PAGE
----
Praise for The Impostor
“Ribeiro’s deft and insinuating storytelling captures the uncanny feeling of slippage. . . . [His writing is] atmospheric and engrossing, and by the end Mr. Ribeiro has proven himself a master of the subtleties of subjectivity.” —Wall Street Journal
“Explor[es] the mysteries and possibilities of life continually unfolding rather than irrevocably damaged.” —North of Oxford
“Two elegant novellas, each an atmospherically charged investigation of consciousness, familial ties, legacy, and language. . . . These crystalline stories form a memorable diptych.” —Publishers Weekly
“These inventive novellas are like literary puzzles for the reader to tease out.” —Kirkus Reviews
“Telles Ribeiro’s title novella is a tour de force that takes place simultaneously in the distant past and in the present, in a seamlessly fractured continuum of time. The second novella is a complex and breathtaking work, rich in feeling, an audacious, dazzling performance. By turns delicate and humorous, wrenching and melancholic, it lays bare the souls of its characters in a manner that I can only call Chekhovian. It is the work of a master.” —Jaime Manrique, author of Cervantes Street and Like This Afternoon Forever
“Comical and brooding, enchanting and disturbing, The Impostor triggers a unique free fall into the unnerving craters of the mind.” —Laura Restrepo, author of Delirium and The Divine Boys
Select Praise for Edgard Telles Ribeiro
“Elegant, absorbingly knowing, chilling, dryly humorous and often moving.” —Francisco Goldman, author of Say Her Name and Monkey Boy
“Cunning” —Maureen Corrigan, Washington Post
“[Telles Ribeiro] unveils details with a poetic lushness, unhurried, dreamy, as if lingering on their weight, their significance.” —Philadelphia Inquirer
“The art of Telles Ribeiro’s [work] is in his sumptuous lyrical narrative style.” —Tulsa World
“Telles Ribeiro’s [work] is of global import, a caution against too readily forgetting and too quickly adapting.” —Words Without Borders
Two novellas that challenge the chronological conventions of narrative.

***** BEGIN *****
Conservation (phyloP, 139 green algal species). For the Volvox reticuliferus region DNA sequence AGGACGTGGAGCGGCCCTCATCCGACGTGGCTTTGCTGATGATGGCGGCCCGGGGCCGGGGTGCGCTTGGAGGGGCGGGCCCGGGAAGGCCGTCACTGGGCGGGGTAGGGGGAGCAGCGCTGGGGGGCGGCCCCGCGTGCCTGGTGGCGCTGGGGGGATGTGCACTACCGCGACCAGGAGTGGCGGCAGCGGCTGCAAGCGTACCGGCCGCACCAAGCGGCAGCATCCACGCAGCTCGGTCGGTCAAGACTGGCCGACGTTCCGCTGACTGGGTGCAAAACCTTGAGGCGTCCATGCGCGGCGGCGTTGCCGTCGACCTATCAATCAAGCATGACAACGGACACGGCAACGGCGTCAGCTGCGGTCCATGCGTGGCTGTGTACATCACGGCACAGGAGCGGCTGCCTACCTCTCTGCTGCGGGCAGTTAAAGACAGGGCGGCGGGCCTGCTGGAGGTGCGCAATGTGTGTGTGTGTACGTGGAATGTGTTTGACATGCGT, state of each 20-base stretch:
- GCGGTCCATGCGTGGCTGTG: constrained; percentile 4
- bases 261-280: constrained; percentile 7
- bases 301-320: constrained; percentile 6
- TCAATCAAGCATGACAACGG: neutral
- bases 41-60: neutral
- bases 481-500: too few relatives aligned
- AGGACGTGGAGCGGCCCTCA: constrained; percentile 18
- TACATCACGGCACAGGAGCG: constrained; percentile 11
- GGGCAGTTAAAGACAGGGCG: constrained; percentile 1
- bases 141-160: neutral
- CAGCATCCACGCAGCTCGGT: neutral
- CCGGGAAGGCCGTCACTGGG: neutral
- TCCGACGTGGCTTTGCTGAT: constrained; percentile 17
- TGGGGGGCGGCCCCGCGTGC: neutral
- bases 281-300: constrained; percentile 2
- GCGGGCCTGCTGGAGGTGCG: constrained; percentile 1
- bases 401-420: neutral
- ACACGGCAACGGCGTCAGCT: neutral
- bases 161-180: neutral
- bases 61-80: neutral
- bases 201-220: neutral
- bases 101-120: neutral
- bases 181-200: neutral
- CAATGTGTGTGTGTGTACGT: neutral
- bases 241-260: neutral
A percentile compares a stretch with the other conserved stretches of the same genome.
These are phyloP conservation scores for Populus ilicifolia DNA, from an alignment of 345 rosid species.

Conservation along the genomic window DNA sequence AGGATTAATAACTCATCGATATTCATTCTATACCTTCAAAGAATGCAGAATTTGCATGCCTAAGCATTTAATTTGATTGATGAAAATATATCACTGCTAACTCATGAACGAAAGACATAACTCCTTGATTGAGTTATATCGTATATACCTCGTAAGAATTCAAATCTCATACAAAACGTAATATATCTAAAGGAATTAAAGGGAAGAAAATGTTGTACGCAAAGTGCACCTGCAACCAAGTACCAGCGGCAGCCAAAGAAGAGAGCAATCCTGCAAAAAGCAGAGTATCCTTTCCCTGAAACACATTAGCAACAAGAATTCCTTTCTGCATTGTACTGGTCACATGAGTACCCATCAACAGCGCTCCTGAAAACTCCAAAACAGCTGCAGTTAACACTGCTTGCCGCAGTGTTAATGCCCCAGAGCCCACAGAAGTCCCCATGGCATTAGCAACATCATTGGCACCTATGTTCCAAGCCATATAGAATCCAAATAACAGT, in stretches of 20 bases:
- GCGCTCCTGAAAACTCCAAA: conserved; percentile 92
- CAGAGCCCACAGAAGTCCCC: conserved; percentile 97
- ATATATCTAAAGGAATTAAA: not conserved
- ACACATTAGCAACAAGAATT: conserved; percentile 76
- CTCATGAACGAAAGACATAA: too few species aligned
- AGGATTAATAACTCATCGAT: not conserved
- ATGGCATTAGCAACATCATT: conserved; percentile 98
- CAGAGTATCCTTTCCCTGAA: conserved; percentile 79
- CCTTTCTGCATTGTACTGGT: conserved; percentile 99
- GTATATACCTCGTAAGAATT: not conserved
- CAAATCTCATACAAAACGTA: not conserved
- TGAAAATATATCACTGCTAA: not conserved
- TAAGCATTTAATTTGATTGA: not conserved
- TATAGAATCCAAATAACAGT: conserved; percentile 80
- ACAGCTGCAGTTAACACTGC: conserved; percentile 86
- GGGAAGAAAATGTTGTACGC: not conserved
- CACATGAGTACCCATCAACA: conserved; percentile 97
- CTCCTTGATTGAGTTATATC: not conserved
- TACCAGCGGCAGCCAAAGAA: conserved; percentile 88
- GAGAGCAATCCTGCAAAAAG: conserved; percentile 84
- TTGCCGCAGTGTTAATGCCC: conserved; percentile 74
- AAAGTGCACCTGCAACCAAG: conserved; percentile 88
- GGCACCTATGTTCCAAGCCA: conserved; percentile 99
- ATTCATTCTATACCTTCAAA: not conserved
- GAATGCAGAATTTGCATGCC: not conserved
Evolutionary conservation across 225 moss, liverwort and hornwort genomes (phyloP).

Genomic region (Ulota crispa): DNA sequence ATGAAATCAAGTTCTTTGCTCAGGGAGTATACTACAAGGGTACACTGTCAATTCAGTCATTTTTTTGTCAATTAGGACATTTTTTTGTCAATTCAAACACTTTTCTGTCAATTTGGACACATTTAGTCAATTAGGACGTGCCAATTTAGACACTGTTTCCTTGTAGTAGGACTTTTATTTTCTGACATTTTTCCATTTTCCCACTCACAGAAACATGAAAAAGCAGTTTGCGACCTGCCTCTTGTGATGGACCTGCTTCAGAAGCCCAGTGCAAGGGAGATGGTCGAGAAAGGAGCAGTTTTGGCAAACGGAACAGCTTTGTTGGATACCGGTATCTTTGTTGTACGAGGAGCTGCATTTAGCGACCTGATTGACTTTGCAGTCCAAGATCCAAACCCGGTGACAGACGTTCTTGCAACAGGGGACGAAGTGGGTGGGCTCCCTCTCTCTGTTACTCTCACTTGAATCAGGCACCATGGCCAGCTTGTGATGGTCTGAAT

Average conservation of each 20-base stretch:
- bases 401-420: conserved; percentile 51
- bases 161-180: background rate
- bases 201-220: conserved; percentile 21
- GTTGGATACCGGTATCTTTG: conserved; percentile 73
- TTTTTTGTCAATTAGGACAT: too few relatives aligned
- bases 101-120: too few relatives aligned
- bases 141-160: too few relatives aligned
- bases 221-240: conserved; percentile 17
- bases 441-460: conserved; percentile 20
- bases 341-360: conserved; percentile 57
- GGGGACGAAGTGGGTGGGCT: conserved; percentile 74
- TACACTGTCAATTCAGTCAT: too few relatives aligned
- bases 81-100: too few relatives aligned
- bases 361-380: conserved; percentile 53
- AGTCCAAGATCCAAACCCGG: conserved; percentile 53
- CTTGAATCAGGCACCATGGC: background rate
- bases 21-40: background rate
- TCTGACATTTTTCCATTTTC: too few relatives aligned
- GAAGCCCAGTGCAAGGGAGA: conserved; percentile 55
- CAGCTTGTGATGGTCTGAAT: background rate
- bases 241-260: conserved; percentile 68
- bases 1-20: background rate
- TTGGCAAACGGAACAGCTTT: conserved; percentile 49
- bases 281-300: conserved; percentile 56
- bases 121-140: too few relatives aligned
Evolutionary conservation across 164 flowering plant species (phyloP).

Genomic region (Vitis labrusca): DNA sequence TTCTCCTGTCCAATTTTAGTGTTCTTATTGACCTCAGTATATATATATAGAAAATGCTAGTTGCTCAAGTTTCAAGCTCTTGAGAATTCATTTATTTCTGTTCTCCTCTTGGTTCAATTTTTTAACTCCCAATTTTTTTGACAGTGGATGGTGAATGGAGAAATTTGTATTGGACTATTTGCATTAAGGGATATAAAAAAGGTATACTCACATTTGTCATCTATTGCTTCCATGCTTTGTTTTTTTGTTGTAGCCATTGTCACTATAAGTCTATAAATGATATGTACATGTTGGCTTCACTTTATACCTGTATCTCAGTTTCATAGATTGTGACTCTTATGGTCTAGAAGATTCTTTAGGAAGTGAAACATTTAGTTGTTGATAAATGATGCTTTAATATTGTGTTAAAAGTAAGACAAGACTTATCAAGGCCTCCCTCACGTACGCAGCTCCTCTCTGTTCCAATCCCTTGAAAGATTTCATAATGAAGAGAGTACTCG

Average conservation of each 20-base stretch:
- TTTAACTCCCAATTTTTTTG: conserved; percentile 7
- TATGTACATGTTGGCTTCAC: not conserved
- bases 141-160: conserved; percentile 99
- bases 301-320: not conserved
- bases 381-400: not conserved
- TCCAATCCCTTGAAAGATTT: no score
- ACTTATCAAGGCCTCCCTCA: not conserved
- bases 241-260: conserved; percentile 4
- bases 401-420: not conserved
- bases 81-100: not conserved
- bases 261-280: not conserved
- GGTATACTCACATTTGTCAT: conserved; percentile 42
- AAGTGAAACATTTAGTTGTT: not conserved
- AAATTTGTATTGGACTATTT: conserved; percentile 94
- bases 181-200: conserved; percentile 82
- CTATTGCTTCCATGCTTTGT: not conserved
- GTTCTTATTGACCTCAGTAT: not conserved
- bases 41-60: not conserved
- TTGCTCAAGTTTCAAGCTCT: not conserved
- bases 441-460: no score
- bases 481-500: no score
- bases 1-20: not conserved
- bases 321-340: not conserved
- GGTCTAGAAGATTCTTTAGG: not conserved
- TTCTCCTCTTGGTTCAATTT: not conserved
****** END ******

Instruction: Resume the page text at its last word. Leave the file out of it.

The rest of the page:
This slim volume from a veteran Brazilian novelist (and film critic and diplomat) pairs two works from different eras: the 2020 title novella, translated by Hastings, followed by Blue Butterflies of the Amazon from 1996, translated by Neves. They are very different, though both feature a character who has suffered a stroke, and each concerns some interplay of chance and fate. The Impostor offers a first-person narrative by a veteran translator taking a trip to Italy with his wife. His impetus for the journey is to visit Vesuvius, where his great-granduncle fell into the volcano. Or jumped—accident or suicide? It was long ago and long forgotten, but the incident has fresh resonance for the protagonist, who had recently suffered what he insists on calling “a neurological issue. A minor one,” in which he “disappeared someplace” for 20 days. The narrative flows across time and space, from descriptions of the Italian vacation to visits with the therapist who is trying to help him account for that lost time to bonding with his 16-year-old grandson. (The two of them smoke a joint and play video games, providing additional narrative confusion.) He also conjures characters, perhaps in dreams, who seem to know him, though he doesn’t know them. Are they impostors? Or is he? By the end it appears that the trip he has been recounting is one he is still anticipating. The second, earlier novella focuses on sexual transgression across a couple of generations. An award-winning young scientist and his wife have returned to his family home to help his father after his mother suffered a stroke that has left her almost comatose. But she observes way more than she can communicate and more than her oblivious son does. Each of the four characters alternate narrating from their very different perspectives, with surprising results.
These inventive novellas are like literary puzzles for the reader to tease out.